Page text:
In a rapidly changing world, real estate moves slowly; adaptation for the coming decades is happening now.

Here’s how leaders can be ready for what’s next:

Get comfortable with complexity.

Today’s societies are suffering from a mismatch between twentieth-century real estate products and the ways human life is organized in an increasingly complex world. To adapt successfully, we need to expand our focus beyond physical assets to the wider connections that sustain them. These connections are our most powerful means of managing complexity.

Create spaces in step with new realities.

Social change takes place on multiple scales simultaneously. To adapt to new social and spatial realities, real estate needs to create new spatial formats, develop a hybrid concept of location, and learn from the dynamic interaction of built, digital, and natural systems with human activities and experiences.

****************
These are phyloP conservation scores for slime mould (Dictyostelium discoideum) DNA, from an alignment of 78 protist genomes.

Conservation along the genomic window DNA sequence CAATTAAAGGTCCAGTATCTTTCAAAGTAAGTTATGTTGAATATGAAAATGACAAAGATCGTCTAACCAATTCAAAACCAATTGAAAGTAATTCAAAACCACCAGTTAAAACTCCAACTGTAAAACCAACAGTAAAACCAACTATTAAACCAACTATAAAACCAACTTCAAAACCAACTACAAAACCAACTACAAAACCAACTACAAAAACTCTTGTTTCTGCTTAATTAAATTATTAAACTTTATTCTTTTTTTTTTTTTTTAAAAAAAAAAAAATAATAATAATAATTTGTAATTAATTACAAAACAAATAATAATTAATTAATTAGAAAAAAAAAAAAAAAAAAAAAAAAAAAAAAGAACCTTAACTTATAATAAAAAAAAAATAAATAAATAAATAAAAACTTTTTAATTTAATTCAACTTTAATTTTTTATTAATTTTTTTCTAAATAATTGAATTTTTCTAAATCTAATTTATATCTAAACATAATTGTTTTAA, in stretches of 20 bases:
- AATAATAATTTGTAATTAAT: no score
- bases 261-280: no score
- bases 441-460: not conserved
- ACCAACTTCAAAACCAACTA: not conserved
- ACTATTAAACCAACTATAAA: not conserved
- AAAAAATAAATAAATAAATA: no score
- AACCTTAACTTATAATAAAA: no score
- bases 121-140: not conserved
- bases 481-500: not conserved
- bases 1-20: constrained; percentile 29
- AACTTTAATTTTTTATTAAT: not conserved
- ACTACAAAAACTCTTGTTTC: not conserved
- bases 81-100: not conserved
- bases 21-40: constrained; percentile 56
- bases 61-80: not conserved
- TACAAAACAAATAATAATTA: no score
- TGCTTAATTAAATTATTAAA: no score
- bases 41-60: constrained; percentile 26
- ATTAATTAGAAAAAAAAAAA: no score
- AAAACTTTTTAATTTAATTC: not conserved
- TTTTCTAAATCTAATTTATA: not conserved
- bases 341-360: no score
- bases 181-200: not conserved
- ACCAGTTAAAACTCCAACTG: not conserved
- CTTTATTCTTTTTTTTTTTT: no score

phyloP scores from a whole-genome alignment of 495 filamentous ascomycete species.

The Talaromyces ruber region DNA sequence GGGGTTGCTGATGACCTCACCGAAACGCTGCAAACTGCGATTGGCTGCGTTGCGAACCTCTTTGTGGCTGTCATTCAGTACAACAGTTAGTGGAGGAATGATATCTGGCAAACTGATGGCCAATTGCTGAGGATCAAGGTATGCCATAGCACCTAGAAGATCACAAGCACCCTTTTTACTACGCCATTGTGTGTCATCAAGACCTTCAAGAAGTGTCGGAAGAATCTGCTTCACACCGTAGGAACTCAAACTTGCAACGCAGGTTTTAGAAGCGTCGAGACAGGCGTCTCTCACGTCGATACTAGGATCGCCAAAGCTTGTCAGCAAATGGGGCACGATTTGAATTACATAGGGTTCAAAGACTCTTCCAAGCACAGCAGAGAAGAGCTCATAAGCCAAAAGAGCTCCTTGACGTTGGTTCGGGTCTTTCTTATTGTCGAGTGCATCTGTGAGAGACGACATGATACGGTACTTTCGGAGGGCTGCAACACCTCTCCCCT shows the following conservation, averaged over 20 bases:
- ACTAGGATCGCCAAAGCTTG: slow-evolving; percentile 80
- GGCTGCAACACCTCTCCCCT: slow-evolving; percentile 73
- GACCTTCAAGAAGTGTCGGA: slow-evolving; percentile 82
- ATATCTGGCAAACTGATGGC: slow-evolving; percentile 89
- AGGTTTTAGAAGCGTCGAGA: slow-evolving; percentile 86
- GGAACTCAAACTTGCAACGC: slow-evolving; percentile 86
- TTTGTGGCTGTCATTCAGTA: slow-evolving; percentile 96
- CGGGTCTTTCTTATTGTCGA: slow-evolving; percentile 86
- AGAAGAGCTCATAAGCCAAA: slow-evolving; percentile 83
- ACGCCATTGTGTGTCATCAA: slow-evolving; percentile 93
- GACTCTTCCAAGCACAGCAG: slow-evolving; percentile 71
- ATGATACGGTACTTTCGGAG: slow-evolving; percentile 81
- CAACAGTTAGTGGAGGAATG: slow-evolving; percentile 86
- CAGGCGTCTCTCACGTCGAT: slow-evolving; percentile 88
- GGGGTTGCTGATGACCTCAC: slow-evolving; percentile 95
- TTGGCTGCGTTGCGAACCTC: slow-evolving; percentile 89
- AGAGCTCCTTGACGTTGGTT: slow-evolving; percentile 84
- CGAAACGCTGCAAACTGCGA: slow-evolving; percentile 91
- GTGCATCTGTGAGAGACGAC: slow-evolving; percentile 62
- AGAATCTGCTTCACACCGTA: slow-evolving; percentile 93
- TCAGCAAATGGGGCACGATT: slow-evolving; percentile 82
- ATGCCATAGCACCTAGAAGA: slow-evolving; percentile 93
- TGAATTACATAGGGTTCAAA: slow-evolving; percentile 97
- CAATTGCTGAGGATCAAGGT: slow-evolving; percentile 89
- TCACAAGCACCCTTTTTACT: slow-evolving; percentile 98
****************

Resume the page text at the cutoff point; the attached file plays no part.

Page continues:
Focus on well-being and place.

Interactions with the physical environment have a profound and complex impact on our lives. The places that we experience as sociable, connected, biophilic, and intuitive are those that best support our well-being and elevate our capacities. The goal of twenty-first century real estate is to provide settings for these positive human experiences.

Develop small-world real estate.

We say it’s a small world when things are more connected than we realized. Look deeper, and small worlds have a structure. Combining local and long-distance interconnections, they link sociable neighborhoods with international and global communities. The future of real estate is in development that’s aligned with these small-world networks, adapting our spaces for the changing locations, distribution, and mix of human activities.

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